Another study by Cahn (2008) looked at undergraduate jazz students. They were split into MP, PP and combined MP/PP groups. They were given the task of transposing and performing a melodic pattern (3175) over a given chord progression. The aim of the study was to measure the effectiveness of MP when practiced for various proportions of time (p. 186). Like Miksza, Cahn also found that there was no significant difference between PP and combined MP/PP groups (p. 187). What is interesting about this study is that it involved the MP of a transposed pattern over a chord progression, not just in the MP of a written piece of music. Cahn states that "since the task may have been more related to the cognitive task of continuously 'figuring out' what notes to play rather than the motor action of how to execute them, and since MP has been found to be more effective on cognitive tasks than motor tasks (Feltz and Landers, 1983), the non-significant differences found between PP and MP may be partly attributed to this contrast between the cognitive and the motor elements of the task" (Cahn, 2008, p. 187). We can conclude from this study that MP may be a more effective tool for tasks that require transposition or analysis than for the practice of physical movements (this seems intuitive).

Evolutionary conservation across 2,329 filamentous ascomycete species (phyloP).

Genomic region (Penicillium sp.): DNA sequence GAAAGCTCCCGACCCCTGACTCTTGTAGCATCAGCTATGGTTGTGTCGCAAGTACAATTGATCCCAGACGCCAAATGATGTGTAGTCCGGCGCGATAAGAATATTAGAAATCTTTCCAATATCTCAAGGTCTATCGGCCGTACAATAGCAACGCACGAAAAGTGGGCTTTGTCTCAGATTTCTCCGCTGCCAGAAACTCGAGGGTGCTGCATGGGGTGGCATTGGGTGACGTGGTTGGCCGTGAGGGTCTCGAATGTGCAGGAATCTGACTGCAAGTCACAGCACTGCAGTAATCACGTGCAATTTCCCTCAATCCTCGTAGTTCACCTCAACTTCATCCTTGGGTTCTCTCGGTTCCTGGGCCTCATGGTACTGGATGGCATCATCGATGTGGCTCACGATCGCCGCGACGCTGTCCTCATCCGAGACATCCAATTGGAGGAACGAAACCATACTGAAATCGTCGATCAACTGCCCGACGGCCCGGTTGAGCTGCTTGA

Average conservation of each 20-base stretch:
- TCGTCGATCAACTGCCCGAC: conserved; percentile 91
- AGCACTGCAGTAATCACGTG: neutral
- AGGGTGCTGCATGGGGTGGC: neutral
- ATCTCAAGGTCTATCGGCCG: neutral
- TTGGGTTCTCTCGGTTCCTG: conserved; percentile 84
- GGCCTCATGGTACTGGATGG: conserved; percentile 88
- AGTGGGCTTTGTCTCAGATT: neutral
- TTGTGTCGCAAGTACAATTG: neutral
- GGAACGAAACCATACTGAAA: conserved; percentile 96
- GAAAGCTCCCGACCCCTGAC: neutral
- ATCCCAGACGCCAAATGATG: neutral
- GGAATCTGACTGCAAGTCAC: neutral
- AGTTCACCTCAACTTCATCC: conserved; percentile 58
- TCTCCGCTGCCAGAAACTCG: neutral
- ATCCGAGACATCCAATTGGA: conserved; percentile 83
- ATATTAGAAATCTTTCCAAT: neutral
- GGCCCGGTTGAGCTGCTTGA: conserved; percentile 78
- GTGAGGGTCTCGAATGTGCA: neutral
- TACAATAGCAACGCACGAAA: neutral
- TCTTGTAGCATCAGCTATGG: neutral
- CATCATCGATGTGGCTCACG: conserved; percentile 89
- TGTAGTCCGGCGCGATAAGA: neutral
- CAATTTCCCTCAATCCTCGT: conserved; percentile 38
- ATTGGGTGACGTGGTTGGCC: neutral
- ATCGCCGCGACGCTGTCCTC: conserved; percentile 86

A third study by Highben and Palmer (2004) investigated the effects of auditory and motor imagery in the practice of unfamiliar pieces by adult professional and college-level pianists. Four groups were used in this study: 1) A Normal practice condition where pianists were told to practice and perform a given piece; 2) A Motor Only practice condition where pianists played the piano without any auditory feedback, imagining the sound of what they were playing; 3) An Auditory Only practice condition where pianists were instructed to hold their hands still while imagining their fingers moving to a recording of the test-piece; and 4) A Covert practice condition where pianists were tested on Motor-only and Auditory-only practice. The results of this study showed that the Normal practice condition (PP) group was the best at remembering the pieces they practiced, with the Covert practice condition (MP only) group faring the worst (p. 63-64). While PP carried out by the Normal practice condition proved to be most effective, this study did find that the Auditory-only practice group showed that MP had an impact on learning. Highben and Palmer (2004) state: "Whereas previous studies demonstrated the overall efficacy of mental practice in music performance (Coffman, 1990; Ross, 1985), these findings suggest specifically that auditory forms of mental practice aid performers' learning of unfamiliar music" (p. 64).